What is a Small Developer/Builder Shark Tank?

shark girl canalside buffalo
Since putting up the To Do List yesterday, I have had a number of folks ask me “What’s this shark tank thing?”
The Shark Tank is  a platform for recruiting and accelerating the skills of small developer/builders and laying the groundwork for incremental development in a neighborhood or municipality.  It works like this:
  • Recruit likely new developers from the local area with help from local trade suppliers, the Lumberyards, Truss companies, Drywall Supplier, Plumbing, HVAC and Electrical Supply House.  Who among their customers look promising for stepping up their enterprise so they can build infill/retrofit projects at a small and incremental scale.  Make the rounds with the local Chambers of Commerce, the NAIOP, ULI, churches, banks & credit unions and the entrepreneurship programs at the Community Colleges and Universities.
  • Candidates get homework and guidance on how to prepare development proposals for several local sites based upon the Charter and within a prescribed area to “flood the zone” with as many small operators as possible for maximum impact.  They are now on a clock and must focus on completing the homework on deadline.
  • The municipality has made plans for capital projects that make the prescribed area for the projects viable, traffic calming, bike and transit investments, an overlay of code reform and removal of minimum off-street parking requirements. Establishing a Pink Zone (See www.LeanUrbanism.org) as preparation for the Shark Tank event would reinforce the importance of adopting the right code platform.
  • Candidates bring their proposals to a 4 day intense workshop with solid coaches and specialists who help them understand the fundamentals and strengthen their pitches.
  • On the fourth day they pitch their deals to qualified investors and construction lenders who are there because they are aligned in interest with the goals of the effort and have signed on to the criteria that all the deals much meet in order to be pitched to them.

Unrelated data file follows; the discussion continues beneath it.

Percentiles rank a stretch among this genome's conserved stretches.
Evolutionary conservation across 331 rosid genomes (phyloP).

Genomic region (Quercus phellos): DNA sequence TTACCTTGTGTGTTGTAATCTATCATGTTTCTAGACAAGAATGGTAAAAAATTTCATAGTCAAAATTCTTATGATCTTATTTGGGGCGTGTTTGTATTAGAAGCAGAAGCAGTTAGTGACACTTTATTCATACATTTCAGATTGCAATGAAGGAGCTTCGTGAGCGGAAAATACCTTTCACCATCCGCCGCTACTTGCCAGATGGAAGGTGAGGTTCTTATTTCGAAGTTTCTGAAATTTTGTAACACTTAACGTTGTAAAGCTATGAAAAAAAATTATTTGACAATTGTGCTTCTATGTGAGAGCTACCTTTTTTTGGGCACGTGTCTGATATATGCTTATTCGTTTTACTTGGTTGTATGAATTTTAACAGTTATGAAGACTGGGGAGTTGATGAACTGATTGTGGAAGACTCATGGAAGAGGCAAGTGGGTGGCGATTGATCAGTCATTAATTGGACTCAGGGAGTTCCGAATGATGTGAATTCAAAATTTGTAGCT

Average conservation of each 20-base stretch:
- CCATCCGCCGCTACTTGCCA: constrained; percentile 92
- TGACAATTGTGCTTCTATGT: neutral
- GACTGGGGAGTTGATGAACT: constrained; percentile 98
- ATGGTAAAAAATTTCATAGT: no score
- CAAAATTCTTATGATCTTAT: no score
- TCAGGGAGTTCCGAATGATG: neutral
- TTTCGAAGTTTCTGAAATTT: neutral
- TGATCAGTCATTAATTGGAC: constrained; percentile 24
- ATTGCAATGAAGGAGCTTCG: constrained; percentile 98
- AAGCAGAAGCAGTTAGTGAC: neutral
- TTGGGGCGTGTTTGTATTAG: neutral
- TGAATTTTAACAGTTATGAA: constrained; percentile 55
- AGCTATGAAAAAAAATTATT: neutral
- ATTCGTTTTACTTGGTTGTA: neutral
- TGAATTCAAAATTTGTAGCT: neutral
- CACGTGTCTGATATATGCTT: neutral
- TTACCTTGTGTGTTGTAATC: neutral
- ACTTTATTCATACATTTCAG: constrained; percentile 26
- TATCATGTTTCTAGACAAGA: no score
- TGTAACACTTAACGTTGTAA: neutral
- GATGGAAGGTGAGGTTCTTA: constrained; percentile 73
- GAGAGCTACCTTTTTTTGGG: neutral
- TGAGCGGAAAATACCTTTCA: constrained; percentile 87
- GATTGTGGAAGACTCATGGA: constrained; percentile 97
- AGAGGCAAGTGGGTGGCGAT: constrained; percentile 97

• Coaches follow up with the developer/builders whose deals are funded and sort out a gameplan for refining and improving the pitches of deals that are not funded with the initial round.
  • While competing for investment the developer/builders form a cohort that can provide continued support.  Coaches will reinforce the realities of the market and the need to build capacity and the right code and public infrastructure to sustain infill and retrofit. Their competition for resources is the conventional development at the edge of town.  There are more than enough sites to occupy all the candidates and the market for infill and retrofit cannot be satisfied in the next 20 years.

5 thoughts on “What is a Small Developer/Builder Shark Tank?

  1. Seth Zeren May 11, 2015 / 4:29 pm

    For the flood the zone concept, what’s to keep current property owners from inflating their expectations of land value? Or, it is nothing and we just move along from people who don’t want to sell, and don’t want to develop…?

    • Ash Jackson May 11, 2015 / 6:04 pm

      I would assume the latter; but since you’re developing incrementally you don’t need a large contiguous land block like you would with old patterns.

      So suddenly a hold-outs turns instead into your neighbor, and maybe they work to add their own incremental piece; or familiarity helps break down potential animosity.

      But at least they’re not a deal-killer anymore.

    • rjohnanderson May 11, 2015 / 6:24 pm


      In the flood the zone approach, the senior developer sets the table for the whole crew and ties up the parcels needed for the approach to have impact. The senior developer is also the point person in sorting out zoning code reform if needed with the city and setting the table with the local banks.

    • rjohnanderson May 11, 2015 / 9:00 pm

      There is some interest from funders in sponsoring the effort beyond the individual city, to make sure that lessons learned can be incorporated into the next effort in a different town. I think small developer builders are the key to keeping infill at the right scale. You don’t want a big lumpy project build by some outfit from out of town that leaves when the project is done. Communities need small operators that stick around to build local wealth and local jobs. Great places need to be built from lots of small accomplishments to be sustainable economically.

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